Expressing an unwillingness to dramatically expand the scope of offenses that fall under the federal bank fraud statute, the justices of the U.S. Supreme Court searched for some type of limiting principle this week during arguments in Loughrin v. U.S., 13-316.
The law provides a penalty of up to 30 years in prison and a $1 million fine for anyone who executes a scheme: “(1) to defraud a financial institution; or (2) to obtain any of the moneys, funds, credits, assets, securities, or other property owned by, or under the custody or control of, a financial institution, by means of false or fraudulent pretenses, representations, or promises.”
The vagueness of the second provision, §2, gave rise to the present case, which does not stem from an alleged scheme to steal directly from a bank but rather from a fraudulent spending spree at a Target retail store.
The two defendants in the case, Kevin Loughrin and a cohort, were accused of engaging in a three-month operation in which they obtained merchandise and cash from the store in a variety of ways, from picking up discarded store receipts, retrieving items matching those on the receipt from store shelves and then “returning” them for cash refunds to stealing and altering checks and using them to purchase goods from the store.
They were charged with multiple offenses, including six counts of bank fraud under §2 of the statute. The defendants sought a jury instruction requiring proof that that they intended to defraud a financial institution. Prosecutors objected, arguing that all that is required is proof of intent to defraud someone. The trial court sided with the government and the defendants were convicted.
The 10th U.S. Circuit Court of Appeals affirmed, citing its own precedent holding that §2 does not require that a bank be the intended target of the fraud, a ruling in line with decisions from the 6th, 9th and 11th Circuits. The 1st, 2nd, 3rd and 8th Circuits have concluded that intent to defraud a financial institution is required, and the Supreme Court took up the case to resolve the split.
Looking for limits
During Tuesday’s arguments, Loughrin’s attorney, Kevin Russell, a partner in the Washington office of Goldstein & Russell PC, urged the court to reject the government’s assertion that a financial institution need not be the intended victim of a scheme.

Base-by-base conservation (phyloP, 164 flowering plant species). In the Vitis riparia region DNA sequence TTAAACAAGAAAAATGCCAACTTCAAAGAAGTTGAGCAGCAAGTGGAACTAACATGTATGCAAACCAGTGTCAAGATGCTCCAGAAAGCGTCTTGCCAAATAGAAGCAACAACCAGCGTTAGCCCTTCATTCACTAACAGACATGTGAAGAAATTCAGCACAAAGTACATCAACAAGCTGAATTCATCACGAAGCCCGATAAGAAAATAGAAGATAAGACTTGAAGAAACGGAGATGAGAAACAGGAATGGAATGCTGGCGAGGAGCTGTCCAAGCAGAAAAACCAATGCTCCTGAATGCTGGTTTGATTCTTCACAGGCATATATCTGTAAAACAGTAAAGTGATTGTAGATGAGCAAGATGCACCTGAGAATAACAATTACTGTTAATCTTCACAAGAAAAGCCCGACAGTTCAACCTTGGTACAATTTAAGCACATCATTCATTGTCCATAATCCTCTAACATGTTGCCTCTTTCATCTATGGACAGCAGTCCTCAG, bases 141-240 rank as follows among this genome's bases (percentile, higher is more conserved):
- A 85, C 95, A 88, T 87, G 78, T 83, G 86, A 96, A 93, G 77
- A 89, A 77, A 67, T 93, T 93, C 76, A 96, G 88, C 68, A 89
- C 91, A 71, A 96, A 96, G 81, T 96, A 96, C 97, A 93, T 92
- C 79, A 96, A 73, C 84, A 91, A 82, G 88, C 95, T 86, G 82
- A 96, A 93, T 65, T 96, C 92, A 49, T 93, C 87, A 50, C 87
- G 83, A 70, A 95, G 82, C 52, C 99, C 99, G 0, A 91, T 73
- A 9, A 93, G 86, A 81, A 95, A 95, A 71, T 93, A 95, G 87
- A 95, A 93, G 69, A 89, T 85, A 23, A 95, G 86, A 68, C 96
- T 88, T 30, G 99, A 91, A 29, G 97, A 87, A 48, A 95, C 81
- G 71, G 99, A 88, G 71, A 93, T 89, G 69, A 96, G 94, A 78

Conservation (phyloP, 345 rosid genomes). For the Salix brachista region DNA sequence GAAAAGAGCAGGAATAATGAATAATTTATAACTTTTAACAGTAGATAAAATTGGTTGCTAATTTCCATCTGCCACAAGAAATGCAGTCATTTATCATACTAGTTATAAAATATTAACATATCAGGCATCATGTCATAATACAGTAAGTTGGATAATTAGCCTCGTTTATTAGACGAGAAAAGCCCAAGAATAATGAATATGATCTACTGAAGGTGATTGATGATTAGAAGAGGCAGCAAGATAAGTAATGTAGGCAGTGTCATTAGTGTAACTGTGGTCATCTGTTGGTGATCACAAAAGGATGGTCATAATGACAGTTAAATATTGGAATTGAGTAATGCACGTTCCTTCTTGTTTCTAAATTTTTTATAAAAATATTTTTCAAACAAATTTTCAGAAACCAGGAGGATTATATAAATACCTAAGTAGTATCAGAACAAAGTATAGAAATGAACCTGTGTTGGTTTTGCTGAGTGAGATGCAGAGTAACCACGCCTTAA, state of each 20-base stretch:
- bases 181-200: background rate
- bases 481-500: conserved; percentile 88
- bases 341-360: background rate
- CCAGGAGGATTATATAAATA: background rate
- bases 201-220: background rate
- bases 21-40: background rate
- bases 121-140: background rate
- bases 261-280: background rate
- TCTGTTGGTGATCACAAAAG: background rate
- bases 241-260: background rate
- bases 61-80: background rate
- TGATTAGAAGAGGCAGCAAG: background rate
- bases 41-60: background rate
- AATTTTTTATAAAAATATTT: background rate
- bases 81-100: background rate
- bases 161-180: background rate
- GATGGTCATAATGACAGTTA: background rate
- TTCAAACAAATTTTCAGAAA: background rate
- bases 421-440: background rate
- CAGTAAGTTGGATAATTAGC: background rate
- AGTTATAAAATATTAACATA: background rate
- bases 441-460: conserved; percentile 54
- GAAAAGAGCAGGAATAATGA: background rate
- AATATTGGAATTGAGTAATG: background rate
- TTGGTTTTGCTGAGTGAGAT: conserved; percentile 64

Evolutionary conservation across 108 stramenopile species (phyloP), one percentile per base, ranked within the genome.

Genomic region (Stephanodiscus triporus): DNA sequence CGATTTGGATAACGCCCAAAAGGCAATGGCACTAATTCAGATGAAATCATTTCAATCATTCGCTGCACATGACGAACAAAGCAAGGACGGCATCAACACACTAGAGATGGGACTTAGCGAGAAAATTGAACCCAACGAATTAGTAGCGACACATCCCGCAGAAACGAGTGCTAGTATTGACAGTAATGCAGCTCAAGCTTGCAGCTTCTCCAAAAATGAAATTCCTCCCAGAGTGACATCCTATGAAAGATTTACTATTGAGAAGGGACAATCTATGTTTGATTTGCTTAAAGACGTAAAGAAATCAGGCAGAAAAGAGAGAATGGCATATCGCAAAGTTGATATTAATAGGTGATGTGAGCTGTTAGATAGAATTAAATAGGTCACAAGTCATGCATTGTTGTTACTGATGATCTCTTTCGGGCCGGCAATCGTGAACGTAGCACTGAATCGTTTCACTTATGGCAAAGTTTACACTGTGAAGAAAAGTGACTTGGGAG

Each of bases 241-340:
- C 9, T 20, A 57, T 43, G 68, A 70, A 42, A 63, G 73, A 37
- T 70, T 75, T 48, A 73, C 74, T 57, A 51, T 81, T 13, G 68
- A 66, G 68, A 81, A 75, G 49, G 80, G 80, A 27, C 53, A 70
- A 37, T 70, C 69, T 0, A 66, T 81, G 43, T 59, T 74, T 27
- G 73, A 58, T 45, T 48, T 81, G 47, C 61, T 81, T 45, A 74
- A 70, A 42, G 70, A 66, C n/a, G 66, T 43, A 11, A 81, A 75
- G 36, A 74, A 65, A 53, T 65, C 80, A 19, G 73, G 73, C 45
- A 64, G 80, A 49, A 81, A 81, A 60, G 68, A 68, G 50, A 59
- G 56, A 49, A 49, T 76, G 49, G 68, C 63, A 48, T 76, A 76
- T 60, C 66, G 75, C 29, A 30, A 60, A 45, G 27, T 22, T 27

“Such a broad interpretation [would] sweep in a garden variety state law crime,” Russell said. “This Court has refused to give to federal criminal statutes [such breadth] absent a clear statement of congressional intent.”
As an example, Russell cited a 2nd Circuit case involving a bookkeeper who gave his employer false invoices, causing the employer to issue checks that were cashed by the bookkeeper’s third-party cohorts. Engaging in a scheme that happens to use a check in some way, he argued, isn’t enough.
Justice Samuel Alito Jr. pointed out a textual problem with the defendant’s argument: Congress usually doesn’t repeat itself.
“You run into the problem that your interpretation [of §2] makes §1 surplusage,” Alito noted. “How do you get around that?”
Anthony Yang, assistant to the U.S. solicitor general, argued that the statutory language supported the government’s view.
“The first clause targets schemes to defraud a bank. That requires intent of defrauding a bank,” Yang explained. “Clause two targets schemes to obtain property that’s either owned by or under the custody or control of a bank,” such as a check or bank card.
But the justices expressed concern about adopting such a broad view.
“If I understand your interpretation of the statute, if I sell a painting to somebody and I represent it to be by a famous artist and in fact I’ve just made it in my kitchen, and that person pays me with a check,” it’s federal bank fraud, said Justice Elena Kagan. “It has nothing to do with a bank.”
Yang said that was the correct interpretation “because Congress specified in [§2] that the scheme to obtain money or property from the bank has to be by means of a false or fraudulent pretense, but it doesn’t specify to whom that false or fraudulent pretense must be made.”
Several justices seemed inclined to favor the government’s fallback position: a requirement that the scheme involve false or fraudulent representations that would foreseeably be directed to a bank.
But while that would avoid giving the statute such a broad sweep that it would envelop many offenses usually left within the purview of state law, the government offered no statutory or caselaw authority on which to hang that option.
“Is there a case that you can cite to us that says we have a duty to save poorly drawn statutes by a sensible amendment?” asked Justice Anthony M. Kennedy.
“No,” Yang said. “[But] you could… read the statute as saying that Congress in §2 was concerned with the specific type of means” for perpetrating a fraud, such as stealing checks.
A decision is expected later this term.Follow @dcdicta